Icon of the early days of the world wide web, Yahoo announced that it is selling its core business to Verizon.
Until recently, the web portal and search engine had revenues higher than Twitter and LinkedIn, and its visitor numbers outstripped the likes of Amazon, Wikipedia and eBay. So what went wrong?
Here are nine mistakes that contributed to the downfall of the early-internet darling:
Losing out on Google
In 2002, Yahoo had the opportunity to acquire Google when Sergey Brin and Larry Page said they would sell-up for $1 billion. But when Yahoo's then-chief executive Terry Semel eventually went back to the reluctant pair to accept the offer, they upped their price to $3 billion.
Paul Graham, founder of Y Combinator and a former Yahoo employee, said the company dismissed search as an important part of the business at the time.
Missing an opportunity with Flickr
Before Facebook, Instagram and Google Photo there was Flickr, a photo sharing site that Yahoo bought in 2005. At the time, Flickr's team had plans to turn the site into a social network. But Yahoo missed this opportunity and mismanaged the site into obscurity. Along the way it has done the same with GeoCities, Delicious and, most recently, Tumblr.
Not buying Facebook
In 2006, Yahoo approached Facebook with an acquisition offer of $1 billion. Mark Zuckerberg turned the offer down, but reports suggest Facebook's board would have forced him to sell if that offer had been increased to $1.1 billion. Semel refused to increase the offer.
In 2008, Yahoo resisted a $44.6 billion takeover bid from Microsoft. Steve Ballmer, then chief-executive of Microsoft, tried hard to convince Yahoo to sell, but its board decided the offer was "too low". The next year Yahoo gave up efforts to create a search engine of its own and signed a deal to use Microsoft's Bing.
A string of bad chief executives
Strong leadership has helped other floundering tech companies reverse downturns equally as worrying as Yahoo's. Take Apple under Steve Jobs, Microsoft under Satya Nadella, and Google under Eric Schmidt as examples.
Yahoo, however, failed to hire a chief executive up to the task of turning the company around. Semel is regarded among many as one of the worst tech chief executives, while Carol Bartz's foul-mouthed outbursts won her few friends, and Scott Thompson resigned amid claims he lied on his CV.
Yahoo has struggled for years to regain the glory of the pre-dot com bubble burst days, fighting for air while rivals like Google and Facebook grew and thrived.
By April 18, it may be owned by one of those rivals.
What happened to the company that was once king of the net? While shareholders are fed up with the company's continued insolvency and CEO Marissa Mayer's business leadership, Yahoo's tortured history shows that this sale was inevitable years before Mayer came into power, even if her tenure put the final nail in the coffin.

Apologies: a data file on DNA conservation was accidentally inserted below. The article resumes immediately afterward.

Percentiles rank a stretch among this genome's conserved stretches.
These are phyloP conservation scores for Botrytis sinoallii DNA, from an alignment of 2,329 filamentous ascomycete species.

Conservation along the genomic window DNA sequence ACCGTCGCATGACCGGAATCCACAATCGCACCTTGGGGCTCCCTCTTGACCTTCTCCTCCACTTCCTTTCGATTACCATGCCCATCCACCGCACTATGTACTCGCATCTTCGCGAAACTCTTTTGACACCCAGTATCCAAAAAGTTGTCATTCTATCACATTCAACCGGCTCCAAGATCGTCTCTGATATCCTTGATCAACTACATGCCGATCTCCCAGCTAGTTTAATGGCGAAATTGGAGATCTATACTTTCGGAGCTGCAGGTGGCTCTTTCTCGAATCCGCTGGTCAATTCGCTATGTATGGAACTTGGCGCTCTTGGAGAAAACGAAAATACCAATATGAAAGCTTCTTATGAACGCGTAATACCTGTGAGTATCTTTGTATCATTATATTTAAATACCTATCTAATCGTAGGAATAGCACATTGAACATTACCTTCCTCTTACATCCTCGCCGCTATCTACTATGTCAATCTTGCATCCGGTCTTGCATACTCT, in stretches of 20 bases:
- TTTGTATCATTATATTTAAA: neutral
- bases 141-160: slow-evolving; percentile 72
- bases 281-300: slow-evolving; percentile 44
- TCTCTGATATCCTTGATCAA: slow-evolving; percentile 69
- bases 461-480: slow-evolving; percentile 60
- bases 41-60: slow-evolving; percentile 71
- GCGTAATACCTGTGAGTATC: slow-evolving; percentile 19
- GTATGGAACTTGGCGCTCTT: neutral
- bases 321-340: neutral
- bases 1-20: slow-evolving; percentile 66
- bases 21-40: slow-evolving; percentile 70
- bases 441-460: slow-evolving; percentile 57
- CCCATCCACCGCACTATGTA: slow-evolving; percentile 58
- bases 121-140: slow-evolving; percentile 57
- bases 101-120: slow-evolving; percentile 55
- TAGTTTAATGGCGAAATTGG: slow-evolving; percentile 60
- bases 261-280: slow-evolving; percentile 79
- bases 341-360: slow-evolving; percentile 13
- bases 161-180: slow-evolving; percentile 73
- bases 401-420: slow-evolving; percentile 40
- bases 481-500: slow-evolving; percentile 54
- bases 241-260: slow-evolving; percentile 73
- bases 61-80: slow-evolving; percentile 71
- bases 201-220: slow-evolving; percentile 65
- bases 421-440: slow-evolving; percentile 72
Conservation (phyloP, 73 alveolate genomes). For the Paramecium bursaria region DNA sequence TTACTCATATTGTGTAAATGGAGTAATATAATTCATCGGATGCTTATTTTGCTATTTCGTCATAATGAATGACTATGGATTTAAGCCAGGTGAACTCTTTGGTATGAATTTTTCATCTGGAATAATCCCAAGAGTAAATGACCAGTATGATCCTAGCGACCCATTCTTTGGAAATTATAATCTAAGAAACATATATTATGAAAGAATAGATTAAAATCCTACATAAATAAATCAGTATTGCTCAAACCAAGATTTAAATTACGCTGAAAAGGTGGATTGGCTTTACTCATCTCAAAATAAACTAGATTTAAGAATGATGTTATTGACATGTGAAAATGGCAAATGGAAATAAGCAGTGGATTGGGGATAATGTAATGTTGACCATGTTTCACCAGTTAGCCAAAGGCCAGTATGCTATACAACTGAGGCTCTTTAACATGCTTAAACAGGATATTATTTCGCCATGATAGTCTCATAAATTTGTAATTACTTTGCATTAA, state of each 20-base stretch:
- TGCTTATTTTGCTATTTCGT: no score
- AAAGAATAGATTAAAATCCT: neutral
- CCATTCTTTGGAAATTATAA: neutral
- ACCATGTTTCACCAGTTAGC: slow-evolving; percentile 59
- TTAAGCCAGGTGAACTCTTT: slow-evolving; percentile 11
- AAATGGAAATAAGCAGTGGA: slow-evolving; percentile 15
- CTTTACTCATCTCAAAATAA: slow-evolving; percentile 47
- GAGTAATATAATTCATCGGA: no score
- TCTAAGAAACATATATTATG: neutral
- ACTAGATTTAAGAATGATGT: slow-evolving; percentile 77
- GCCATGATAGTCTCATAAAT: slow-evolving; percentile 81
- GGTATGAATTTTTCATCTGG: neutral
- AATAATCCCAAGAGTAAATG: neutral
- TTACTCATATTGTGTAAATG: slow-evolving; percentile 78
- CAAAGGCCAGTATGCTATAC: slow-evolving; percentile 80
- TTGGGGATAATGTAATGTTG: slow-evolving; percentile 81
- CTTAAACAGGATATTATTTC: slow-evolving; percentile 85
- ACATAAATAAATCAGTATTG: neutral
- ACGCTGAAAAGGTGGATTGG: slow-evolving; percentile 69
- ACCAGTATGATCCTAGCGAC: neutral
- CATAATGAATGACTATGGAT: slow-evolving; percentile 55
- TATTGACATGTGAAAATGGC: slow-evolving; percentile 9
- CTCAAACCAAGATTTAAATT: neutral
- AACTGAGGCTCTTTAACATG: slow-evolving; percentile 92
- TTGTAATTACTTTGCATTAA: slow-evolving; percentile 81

With final bids for its web and news businesses due next week, here's a look at what went wrong at Yahoo, who wants to buy it and what comes next.
Plummet from greatness
From Yahoo's inception in 1995 to 2000, it grew from a promising start-up with $2 billion in venture capital to a $140 billion force of nature.
Almost as synonymous with the internet as AOL, Yahoo foresaw the profitability of the medium and tried to snatch up as many online businesses as possible, spending billions on now-defunct sites like Geocities, Hotjobs, and Broadcast.
Following the dot-com collapse, Yahoo's value fell to $11 billion in 2002, its assets and investments severely devalued, along with every other tech giant. Yahoo wasn't alone in putting too much money into concepts without considering whether they could actually ever earn profits.
Unfortunately for the 'hoo, it ignored the value of businesses that would end up profitable: search engines. Instead, the company leased its searches out to a start-up named Google in 2000.
When Yahoo attempted to buy Google for $3 billion in 2002, the latter wisely rebuffed the acquisition. Yahoo would eventually start its own search engine with sponsored links in 2004, but never came close to claiming Google's hold on the market.
That didn't stop Yahoo from buying dozens of other promising sites, trying to maintain its status as the one-stop shop for all things internet.
These investments never panned out as hoped. A senior member of Yahoo publicly complained about the company's "Peanut Butter manifesto": it bought anything and everything, instead of finding the most profitable areas like social media and advertising and sticking to them. This criticism precipitated another long period of decline.
In 2008, Microsoft attempted a hostile buyout of Yahoo's shareholders at $45 billion – $37 billion more than Yahoo's current estimated value. Jerry Yang, Yahoo's CEO at the time, convinced shareholders to resist the buyout, a decision that has those same shareholders fuming now, and likely has Microsoft sighing in relief.
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